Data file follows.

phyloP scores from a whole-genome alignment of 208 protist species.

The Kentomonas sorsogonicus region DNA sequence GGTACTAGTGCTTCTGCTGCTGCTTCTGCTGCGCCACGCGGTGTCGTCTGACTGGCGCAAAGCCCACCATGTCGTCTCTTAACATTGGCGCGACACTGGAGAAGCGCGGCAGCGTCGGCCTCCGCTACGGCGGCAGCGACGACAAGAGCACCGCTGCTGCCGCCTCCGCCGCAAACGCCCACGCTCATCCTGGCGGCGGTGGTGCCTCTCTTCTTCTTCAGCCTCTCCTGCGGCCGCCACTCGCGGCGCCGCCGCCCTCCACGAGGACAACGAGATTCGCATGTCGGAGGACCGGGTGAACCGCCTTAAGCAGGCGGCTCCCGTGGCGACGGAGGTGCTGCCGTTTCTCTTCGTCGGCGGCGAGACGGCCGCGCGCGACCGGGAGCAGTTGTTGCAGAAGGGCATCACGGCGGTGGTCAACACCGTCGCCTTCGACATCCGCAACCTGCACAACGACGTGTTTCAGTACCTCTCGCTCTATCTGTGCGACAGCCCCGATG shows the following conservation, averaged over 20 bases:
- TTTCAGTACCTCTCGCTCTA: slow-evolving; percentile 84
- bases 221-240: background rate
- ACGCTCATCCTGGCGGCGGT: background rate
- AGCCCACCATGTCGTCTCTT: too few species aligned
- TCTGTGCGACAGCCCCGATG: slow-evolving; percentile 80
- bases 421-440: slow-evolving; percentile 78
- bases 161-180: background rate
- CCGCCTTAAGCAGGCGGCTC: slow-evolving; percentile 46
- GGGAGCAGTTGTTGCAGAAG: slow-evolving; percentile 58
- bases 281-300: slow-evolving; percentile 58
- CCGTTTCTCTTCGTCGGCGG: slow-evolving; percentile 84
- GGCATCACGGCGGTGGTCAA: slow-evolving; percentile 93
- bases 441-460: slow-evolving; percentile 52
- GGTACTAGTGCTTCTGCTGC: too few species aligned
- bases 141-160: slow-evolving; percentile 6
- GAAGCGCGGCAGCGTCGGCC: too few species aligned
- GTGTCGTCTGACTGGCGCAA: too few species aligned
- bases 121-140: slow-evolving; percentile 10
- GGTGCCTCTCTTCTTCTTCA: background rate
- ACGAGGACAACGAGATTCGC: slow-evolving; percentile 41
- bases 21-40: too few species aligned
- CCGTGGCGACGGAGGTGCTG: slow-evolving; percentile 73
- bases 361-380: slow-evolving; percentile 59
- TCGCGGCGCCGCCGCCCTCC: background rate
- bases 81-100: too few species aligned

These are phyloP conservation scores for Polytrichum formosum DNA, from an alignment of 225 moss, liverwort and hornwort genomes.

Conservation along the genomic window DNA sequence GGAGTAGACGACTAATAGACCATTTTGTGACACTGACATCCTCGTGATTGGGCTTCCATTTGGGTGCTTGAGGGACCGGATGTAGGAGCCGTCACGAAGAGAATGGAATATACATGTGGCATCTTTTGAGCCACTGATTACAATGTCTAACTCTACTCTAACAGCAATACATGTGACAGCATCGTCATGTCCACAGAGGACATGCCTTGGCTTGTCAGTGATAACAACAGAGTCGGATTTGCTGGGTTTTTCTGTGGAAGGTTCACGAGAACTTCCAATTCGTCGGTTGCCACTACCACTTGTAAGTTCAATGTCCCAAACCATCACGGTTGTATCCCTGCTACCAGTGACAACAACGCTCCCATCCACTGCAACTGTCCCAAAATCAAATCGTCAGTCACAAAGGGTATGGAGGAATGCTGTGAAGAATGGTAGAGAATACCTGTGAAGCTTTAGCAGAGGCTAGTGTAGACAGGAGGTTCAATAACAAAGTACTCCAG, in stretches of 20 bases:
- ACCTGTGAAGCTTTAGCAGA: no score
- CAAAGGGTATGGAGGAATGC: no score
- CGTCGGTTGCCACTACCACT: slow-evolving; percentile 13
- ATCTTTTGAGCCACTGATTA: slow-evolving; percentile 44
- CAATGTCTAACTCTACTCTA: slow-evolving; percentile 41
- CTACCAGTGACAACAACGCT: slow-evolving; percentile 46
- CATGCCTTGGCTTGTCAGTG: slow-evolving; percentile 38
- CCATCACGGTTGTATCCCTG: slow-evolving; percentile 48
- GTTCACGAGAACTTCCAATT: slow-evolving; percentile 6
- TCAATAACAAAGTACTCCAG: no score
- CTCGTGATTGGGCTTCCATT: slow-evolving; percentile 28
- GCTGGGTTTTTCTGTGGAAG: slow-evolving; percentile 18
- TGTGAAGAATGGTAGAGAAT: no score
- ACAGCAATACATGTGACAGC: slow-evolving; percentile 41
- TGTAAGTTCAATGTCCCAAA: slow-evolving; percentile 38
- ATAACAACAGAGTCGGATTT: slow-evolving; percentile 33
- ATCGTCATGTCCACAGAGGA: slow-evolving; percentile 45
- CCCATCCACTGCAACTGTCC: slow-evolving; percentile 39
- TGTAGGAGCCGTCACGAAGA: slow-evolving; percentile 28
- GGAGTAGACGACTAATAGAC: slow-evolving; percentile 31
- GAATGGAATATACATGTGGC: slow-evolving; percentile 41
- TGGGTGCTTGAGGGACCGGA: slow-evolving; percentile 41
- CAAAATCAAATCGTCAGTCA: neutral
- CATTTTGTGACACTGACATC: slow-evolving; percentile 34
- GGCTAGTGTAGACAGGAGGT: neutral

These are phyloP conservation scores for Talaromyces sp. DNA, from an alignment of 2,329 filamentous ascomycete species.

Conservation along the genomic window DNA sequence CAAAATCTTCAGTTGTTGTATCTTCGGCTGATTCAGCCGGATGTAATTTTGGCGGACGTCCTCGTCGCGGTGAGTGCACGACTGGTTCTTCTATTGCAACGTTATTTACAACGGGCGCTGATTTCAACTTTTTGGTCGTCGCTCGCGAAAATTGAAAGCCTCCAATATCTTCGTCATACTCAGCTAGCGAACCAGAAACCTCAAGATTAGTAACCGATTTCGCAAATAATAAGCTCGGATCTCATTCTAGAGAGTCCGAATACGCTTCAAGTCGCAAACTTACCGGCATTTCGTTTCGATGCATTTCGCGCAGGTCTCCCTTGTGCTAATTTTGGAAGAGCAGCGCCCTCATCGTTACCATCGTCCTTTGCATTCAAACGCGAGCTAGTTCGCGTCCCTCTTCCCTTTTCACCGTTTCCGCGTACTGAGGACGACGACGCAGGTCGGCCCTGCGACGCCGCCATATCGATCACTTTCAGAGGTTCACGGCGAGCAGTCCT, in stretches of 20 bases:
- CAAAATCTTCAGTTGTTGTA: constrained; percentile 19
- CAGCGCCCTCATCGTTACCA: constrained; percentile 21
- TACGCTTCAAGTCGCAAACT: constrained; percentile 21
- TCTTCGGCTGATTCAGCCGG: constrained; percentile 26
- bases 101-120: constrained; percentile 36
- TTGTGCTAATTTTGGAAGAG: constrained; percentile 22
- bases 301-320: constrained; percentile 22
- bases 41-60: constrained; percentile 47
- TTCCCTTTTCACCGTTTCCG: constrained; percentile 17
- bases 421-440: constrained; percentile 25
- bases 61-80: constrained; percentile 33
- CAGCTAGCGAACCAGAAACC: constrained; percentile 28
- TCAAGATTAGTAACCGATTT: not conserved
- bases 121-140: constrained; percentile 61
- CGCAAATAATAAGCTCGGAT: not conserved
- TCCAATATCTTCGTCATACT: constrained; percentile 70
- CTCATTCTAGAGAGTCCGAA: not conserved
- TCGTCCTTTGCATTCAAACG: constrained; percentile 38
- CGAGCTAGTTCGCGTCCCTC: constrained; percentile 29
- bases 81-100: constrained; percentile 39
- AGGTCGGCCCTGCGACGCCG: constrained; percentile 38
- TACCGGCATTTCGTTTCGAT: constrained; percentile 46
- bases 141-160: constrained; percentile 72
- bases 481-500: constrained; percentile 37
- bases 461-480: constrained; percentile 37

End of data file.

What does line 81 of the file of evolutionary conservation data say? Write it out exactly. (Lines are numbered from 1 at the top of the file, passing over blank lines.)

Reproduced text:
- bases 461-480: constrained; percentile 37